vinnie_mirchand
Not applicable
I am a big SW customer (companion pass last several years) and a big fan - I weave SW in to many of my technology blogs. On the Wright Amednment. You will probably cringe because you want it behind you, but I just blogged below asking Congress to remove the proposed 8 year long haul phase out. You have been punished enough - why another 8 years? http://dealarchitect.typepad.com/deal_architect/2006/06/eight_years_is_.html
The_Hawk
Not applicable
Dude! (Yanqui Gho Hohm) You're missing the point! We've had this albatross around our neck for 30+ years! Another 8 to have long-haul priviledges to all SWA cities is marvelous. You think these schedule changes come easily? One-ticket travel will now be a reality. Lots and lots of money is now to be spent on DAL, making it practically a new terminal. This agreement gives us time to plan effectively and carefully, with the uncertainty of the unknown out of the way. It's a WIN-WIN situation, and we should be glad the Wright Amendment is finally proven Wrong and soon to be Waylayed for good.
Michael_A__Cont
Not applicable
I too have been waiting for this day to come since coming to this industry in 1979. Although, I had to endure 9 yrs. outside of Southwest Airlines, I always knew that we would finally have our "day in court" thanks to Herb. And, despite the fact that we are not out of the woods yet, I believe as my grandpa used to say "son just bring the ship home and dock it and please don't tell me about the storms".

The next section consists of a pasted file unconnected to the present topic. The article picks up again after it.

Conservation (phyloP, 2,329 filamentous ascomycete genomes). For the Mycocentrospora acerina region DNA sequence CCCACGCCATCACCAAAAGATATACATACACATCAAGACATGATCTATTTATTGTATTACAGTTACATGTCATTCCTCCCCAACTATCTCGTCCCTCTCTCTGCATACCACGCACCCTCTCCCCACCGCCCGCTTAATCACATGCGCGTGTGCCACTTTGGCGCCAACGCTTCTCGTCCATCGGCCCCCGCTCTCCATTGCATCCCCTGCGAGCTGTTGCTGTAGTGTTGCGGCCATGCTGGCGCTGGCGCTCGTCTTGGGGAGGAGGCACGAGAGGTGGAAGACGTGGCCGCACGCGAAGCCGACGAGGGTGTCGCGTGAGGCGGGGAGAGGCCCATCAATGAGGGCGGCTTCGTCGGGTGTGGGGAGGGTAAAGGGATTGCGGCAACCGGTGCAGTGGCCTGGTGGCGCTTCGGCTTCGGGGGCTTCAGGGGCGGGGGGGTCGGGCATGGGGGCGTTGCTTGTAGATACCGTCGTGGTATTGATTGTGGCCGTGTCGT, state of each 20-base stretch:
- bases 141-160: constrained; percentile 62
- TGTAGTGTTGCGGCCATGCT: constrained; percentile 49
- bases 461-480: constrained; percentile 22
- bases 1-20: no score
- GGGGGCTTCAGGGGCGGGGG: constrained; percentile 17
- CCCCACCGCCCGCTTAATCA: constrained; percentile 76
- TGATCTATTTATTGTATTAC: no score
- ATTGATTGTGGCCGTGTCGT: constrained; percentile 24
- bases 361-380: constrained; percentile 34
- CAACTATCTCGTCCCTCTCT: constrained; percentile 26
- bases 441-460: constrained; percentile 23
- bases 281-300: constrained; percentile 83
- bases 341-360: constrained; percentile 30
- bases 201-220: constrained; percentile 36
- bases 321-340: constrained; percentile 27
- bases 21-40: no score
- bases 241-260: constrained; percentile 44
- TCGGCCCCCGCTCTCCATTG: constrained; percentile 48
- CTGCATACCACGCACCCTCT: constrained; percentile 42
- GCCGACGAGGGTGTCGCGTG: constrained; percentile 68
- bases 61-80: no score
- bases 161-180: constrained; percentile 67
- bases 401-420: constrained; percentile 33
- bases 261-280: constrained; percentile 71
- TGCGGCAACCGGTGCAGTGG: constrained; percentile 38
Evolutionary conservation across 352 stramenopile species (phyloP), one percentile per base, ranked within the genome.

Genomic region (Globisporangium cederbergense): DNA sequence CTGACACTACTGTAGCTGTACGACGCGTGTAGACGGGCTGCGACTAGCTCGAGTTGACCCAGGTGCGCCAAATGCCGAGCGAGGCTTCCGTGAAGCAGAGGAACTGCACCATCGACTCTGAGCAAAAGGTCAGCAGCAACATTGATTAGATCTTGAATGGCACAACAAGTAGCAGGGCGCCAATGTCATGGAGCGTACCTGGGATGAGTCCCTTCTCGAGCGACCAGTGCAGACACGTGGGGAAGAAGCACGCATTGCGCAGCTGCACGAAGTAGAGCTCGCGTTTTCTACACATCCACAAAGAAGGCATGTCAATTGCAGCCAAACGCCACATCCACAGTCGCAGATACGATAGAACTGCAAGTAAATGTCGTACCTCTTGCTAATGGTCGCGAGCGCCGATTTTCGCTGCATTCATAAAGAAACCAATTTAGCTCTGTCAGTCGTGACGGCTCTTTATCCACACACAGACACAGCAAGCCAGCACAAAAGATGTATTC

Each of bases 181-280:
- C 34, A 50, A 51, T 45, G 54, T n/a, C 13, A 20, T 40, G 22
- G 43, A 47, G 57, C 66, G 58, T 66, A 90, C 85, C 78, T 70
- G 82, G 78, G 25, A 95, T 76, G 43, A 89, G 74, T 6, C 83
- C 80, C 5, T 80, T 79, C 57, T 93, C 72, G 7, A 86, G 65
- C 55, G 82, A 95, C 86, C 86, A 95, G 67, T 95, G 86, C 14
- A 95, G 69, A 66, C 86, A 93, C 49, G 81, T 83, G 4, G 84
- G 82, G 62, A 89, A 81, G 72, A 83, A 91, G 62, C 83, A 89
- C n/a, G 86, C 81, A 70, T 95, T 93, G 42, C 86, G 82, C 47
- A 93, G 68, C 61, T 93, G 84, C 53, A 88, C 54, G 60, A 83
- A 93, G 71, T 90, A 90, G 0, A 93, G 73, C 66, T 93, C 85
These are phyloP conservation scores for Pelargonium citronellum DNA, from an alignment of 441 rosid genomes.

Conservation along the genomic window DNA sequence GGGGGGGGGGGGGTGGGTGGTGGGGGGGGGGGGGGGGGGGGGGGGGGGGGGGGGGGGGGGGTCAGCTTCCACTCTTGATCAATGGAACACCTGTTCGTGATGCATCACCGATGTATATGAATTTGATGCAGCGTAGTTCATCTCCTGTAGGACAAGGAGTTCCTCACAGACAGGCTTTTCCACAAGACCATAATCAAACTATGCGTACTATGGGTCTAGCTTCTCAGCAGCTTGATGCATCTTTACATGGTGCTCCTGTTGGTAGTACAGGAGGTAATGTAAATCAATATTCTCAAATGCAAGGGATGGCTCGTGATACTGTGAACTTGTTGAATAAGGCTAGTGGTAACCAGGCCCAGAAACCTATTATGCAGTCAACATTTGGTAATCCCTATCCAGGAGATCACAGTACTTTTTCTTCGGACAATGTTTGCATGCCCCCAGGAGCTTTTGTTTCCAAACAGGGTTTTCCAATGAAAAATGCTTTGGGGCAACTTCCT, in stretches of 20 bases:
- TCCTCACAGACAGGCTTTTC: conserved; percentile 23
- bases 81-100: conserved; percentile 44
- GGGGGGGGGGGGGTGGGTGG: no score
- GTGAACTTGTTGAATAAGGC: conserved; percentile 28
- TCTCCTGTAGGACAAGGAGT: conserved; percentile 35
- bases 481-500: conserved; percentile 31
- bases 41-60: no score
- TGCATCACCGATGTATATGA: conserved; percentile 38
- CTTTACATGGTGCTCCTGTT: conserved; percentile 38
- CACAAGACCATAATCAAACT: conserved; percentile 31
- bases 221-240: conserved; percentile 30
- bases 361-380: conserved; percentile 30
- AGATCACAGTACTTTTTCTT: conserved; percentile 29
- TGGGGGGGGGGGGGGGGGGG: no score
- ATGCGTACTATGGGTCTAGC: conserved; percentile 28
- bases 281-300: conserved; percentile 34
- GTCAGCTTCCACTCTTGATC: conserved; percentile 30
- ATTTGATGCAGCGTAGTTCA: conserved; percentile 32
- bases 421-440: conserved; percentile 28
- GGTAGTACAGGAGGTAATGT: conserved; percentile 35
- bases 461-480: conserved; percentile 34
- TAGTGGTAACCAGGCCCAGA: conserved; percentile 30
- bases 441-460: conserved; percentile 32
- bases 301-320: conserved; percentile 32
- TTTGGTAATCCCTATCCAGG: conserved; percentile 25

Chris_Baker3
Not applicable
When I read the Kelleher quote, I thought of this quote: "My good friends, for the second time in our history, a British Prime Minister has returned from Germany bringing peace with honour. I believe it is peace for our time." That was what Neville Chamberlain said in 1938. The result was the bloodiest war in history. Southwest has snatched defeat from the jaws of victory. I have a feeling that many in Congress will see this deal as a complete sharm, but it's hard to tell. It's quite disappointing.
blusk
Not applicable
As we expected, Colleen's post has generated some passionate comments, and we understand the feelings of those who are disappointed in the eight-year provision. In the negotiations, all sides had to yield some points on which they were very passionate. However, politics is very uncertain, and you can never be sure about what will happen. Without this agreement, there were no guarantees that what we wanted would have happened in a reasonable amount of time. While we had a lot of public and political momentum, you must keep in mind that it is much easier to stop legislation than pass it. As it is, we still face a battle in getting the agreement through Congress before this Congress disbands at the end of the year, but with all the local parties agreeing to the provisions outlined in the agreement, we are hopeful the agreement will become law. (When the new Congress takes office next year, the entire legislative process has to start over for any bills leftover from this current Congress.) Bottomline, everyone wins with this agreement, and since we can immediately offer our low fares from Love Field to the entire nation, once the bill is passed, North Texas will have fare competition and additional travel choices.Â
FriendofBlogBoy
Not applicable